Most of us have vented frustration in an email. Some rant at the recipient like they’d never do in person. A smaller subset stumble badly. We hit “Reply All” when we don’t intend to, write a nastygram or some other uncomplimentary email about a person and hit “Send” only to realize that the person who we are complaining about got the email. Fevered attempts to recall it usually prove fruitless. The unintended recipient either ends up embarrassed or offended. Explanations may or may not salve wounds. But damage lingers.
As a principle I don’t write nasty notes because they might get forwarded. If I have criticism, I make sure I say it in person. However I have hit the “Reply All” button and unintentionally sent an email asking another manager why one of his direct reports doesn’t understand his directions, only to realize too late that the message went to the direct report.
Recently something worse happened. One of my colleagues had to deliver some bad news to an important supplier. My colleague had done everything they could to ensure a good outcome. But it just didn’t work out. The email my colleague sent had several recipients on it. One obviously unintentionally hit “Reply All” and sent an email questioning my colleague’s competence and even their motivations. The result? Just like that our relationship, central to a new project, deflated.
The invective dripping from his email indicated feeling that went beyond this one issue. But when he recognized what he had done — even before we had seen the email — he left a message on my colleague’s cellphone backpedaling. “I shouldn’t have sent that email,” he said. “I’m sorry. I was frustrated about something unrelated to you.” That didn’t pass the smell test. I immediately began asking myself why he had written it. What frustration did he harbor that lead him to say what he did? We must have done something wrong.
He compounded his error by making the lame excuse. The sender should have spelt out his frustrations. Failing to do so chipped away his integrity. He could have used his mistake to speak frankly about what we had done to upset him and in doing so strengthened the relationship. Actually I think it best in these situations to go a step further and address the issues in person. That tells someone you value the relationship. Voicemail doesn’t.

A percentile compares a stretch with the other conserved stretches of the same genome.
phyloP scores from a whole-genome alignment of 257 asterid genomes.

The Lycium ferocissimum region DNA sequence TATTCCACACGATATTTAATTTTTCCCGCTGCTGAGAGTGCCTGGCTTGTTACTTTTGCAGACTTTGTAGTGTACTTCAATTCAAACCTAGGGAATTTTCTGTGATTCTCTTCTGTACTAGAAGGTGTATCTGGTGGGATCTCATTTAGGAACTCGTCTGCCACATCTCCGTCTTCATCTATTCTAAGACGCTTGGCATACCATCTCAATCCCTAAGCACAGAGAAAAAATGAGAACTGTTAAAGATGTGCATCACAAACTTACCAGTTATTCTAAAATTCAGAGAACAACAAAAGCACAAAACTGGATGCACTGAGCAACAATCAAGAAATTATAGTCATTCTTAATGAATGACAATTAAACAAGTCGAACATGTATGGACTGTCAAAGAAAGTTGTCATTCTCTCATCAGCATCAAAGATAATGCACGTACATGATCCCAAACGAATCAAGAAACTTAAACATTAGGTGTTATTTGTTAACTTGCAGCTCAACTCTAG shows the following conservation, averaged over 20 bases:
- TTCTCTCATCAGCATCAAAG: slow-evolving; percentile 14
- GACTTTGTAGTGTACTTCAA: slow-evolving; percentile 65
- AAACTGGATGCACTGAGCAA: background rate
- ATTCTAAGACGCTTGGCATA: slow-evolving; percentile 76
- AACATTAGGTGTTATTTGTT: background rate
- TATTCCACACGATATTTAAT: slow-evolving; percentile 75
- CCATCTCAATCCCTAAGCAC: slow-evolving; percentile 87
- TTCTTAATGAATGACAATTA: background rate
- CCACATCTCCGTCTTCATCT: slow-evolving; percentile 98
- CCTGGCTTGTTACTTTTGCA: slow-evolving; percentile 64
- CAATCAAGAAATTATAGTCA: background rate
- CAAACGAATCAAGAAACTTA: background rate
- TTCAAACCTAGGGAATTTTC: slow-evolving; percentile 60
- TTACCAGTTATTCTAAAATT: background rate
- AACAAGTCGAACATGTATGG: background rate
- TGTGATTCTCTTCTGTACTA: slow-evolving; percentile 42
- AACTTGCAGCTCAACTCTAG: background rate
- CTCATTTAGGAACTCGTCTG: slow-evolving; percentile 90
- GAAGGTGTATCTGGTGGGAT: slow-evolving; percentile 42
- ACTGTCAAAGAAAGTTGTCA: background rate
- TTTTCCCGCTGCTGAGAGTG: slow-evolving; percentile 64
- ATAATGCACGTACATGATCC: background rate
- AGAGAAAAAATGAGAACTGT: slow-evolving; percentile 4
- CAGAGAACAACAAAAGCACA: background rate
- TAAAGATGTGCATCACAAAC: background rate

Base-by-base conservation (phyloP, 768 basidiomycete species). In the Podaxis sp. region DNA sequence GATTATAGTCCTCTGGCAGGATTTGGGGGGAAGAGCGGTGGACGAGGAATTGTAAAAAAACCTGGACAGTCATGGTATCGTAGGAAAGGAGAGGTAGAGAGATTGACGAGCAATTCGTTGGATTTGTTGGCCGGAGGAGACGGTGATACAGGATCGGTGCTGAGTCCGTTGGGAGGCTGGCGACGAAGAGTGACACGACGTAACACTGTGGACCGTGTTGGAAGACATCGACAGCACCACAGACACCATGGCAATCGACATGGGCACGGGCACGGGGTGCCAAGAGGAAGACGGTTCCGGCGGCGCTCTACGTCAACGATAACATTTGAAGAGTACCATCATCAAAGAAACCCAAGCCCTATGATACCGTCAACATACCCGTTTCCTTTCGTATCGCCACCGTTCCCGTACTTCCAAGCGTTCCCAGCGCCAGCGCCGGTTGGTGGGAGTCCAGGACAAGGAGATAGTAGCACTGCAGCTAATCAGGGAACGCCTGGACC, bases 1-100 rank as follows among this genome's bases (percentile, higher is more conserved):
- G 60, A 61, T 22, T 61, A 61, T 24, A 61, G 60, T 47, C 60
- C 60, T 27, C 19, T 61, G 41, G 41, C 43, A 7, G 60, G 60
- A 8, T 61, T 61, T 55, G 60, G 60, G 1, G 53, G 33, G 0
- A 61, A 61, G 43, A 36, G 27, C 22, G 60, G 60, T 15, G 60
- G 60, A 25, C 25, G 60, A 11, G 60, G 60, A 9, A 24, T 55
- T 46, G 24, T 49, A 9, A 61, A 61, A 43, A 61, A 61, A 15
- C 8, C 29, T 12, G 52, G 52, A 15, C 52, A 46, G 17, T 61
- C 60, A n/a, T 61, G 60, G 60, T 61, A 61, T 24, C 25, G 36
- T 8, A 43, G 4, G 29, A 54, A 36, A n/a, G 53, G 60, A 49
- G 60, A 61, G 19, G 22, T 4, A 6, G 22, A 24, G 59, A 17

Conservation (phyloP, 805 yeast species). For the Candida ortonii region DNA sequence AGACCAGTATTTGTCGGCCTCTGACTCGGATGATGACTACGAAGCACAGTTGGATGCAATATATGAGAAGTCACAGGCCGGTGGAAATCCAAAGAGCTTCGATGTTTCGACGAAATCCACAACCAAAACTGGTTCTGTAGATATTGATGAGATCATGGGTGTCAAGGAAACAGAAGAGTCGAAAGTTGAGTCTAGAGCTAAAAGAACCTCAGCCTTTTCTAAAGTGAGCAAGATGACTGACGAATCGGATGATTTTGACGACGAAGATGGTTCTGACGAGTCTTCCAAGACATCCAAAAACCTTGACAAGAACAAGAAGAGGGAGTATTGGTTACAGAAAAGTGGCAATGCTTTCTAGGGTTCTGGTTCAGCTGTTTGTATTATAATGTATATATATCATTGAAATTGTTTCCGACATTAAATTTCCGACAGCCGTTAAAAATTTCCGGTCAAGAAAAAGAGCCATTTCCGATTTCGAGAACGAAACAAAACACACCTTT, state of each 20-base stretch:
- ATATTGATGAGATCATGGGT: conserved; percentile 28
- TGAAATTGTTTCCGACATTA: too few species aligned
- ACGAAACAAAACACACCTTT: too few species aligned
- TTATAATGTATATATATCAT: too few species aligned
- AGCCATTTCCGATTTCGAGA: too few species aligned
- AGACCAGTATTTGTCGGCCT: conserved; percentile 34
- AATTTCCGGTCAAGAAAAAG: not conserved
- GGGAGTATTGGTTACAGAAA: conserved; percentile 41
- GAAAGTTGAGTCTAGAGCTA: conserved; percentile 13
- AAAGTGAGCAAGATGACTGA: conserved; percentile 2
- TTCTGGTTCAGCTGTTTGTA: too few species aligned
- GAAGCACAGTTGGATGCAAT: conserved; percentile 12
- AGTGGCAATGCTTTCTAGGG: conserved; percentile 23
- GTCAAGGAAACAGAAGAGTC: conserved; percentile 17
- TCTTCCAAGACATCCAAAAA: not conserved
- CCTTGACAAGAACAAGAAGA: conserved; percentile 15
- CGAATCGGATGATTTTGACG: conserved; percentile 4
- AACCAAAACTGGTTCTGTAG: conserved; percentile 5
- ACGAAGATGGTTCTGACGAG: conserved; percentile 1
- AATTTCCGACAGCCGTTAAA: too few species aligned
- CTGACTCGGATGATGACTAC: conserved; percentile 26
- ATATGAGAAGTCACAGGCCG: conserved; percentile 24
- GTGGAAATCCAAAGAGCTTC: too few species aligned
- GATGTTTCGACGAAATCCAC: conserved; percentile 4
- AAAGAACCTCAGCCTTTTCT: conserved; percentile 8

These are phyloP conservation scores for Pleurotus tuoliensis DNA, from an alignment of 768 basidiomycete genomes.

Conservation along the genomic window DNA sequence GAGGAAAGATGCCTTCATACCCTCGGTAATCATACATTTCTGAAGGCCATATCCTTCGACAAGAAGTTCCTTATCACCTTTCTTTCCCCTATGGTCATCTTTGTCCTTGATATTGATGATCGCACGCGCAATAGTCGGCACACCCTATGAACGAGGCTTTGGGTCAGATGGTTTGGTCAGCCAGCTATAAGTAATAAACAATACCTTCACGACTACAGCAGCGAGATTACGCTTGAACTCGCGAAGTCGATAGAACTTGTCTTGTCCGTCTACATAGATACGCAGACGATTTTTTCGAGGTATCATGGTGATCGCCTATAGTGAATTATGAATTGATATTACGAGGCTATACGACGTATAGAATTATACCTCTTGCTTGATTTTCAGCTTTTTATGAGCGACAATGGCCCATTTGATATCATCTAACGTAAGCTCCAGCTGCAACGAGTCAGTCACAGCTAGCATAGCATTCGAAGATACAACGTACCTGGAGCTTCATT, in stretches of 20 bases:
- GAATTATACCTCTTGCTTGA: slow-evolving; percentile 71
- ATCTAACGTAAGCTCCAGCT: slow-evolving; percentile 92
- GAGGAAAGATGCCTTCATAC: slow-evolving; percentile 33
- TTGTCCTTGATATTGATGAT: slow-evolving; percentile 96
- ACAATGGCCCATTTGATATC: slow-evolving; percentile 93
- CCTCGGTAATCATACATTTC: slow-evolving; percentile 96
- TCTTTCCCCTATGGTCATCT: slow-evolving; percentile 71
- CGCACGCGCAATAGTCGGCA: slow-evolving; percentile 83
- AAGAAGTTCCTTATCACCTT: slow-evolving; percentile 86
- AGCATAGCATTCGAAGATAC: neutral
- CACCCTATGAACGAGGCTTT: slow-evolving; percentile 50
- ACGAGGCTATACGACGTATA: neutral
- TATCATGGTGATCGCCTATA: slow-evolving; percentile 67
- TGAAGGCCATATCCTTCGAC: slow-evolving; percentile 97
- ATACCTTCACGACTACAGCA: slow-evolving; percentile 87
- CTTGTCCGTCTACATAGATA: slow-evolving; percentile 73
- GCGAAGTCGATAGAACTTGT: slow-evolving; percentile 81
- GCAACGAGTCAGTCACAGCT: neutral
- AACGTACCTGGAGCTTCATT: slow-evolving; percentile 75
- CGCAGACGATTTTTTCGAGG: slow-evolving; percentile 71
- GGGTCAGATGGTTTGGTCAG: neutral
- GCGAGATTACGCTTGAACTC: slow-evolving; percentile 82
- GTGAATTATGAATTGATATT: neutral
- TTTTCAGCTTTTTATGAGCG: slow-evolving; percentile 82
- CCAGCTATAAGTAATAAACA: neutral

One of his superiors called to fix the damage. Doing so upset me further. Why couldn’t he call to talk in person? Unfortunately the partner used the word “if”, as in “I am sorry if you were offended,” or something like that. The British writer George Orwell recognized the word’s power half a century ago in his wonderful essay “Politics of the English Language.” Want to deflect responsibility? Deploy “if”. “I’m sorry if you were offended” shifts blame from the speaker and places it on the victim. “If” distances the transgressor from their transgression. The correct usage? “I’m sorry he offended you.”
We did not hear from the writer for two weeks. That meant the wound festered for days. “What had we done? What had we done?” droned on in my head. Obviously not good for any relationship, personal or business.
When we finally talked he confessed that a series of frustrations unrelated to us caused him to crack when we delivered the bad news. Plausible? Maybe. But the length of time it took to call left too many questions unanswered. His in effect uttering the hollow words of the protagonist in poet T.S. Eliot’s “Love Song of J. Alfred Prufrock: “That is not what I meant at all;/that is not it/at all.” didn’t really satisfy. However it was time to move on. The relationship mattered too much to allow an email to destroy it. Ultimately I hope the lack of respect embedded in it doesn’t portend a sad end to it.
Whatever the case, the writer provided a reminder that “Reply All” has destructive power. At least I can thank him for that.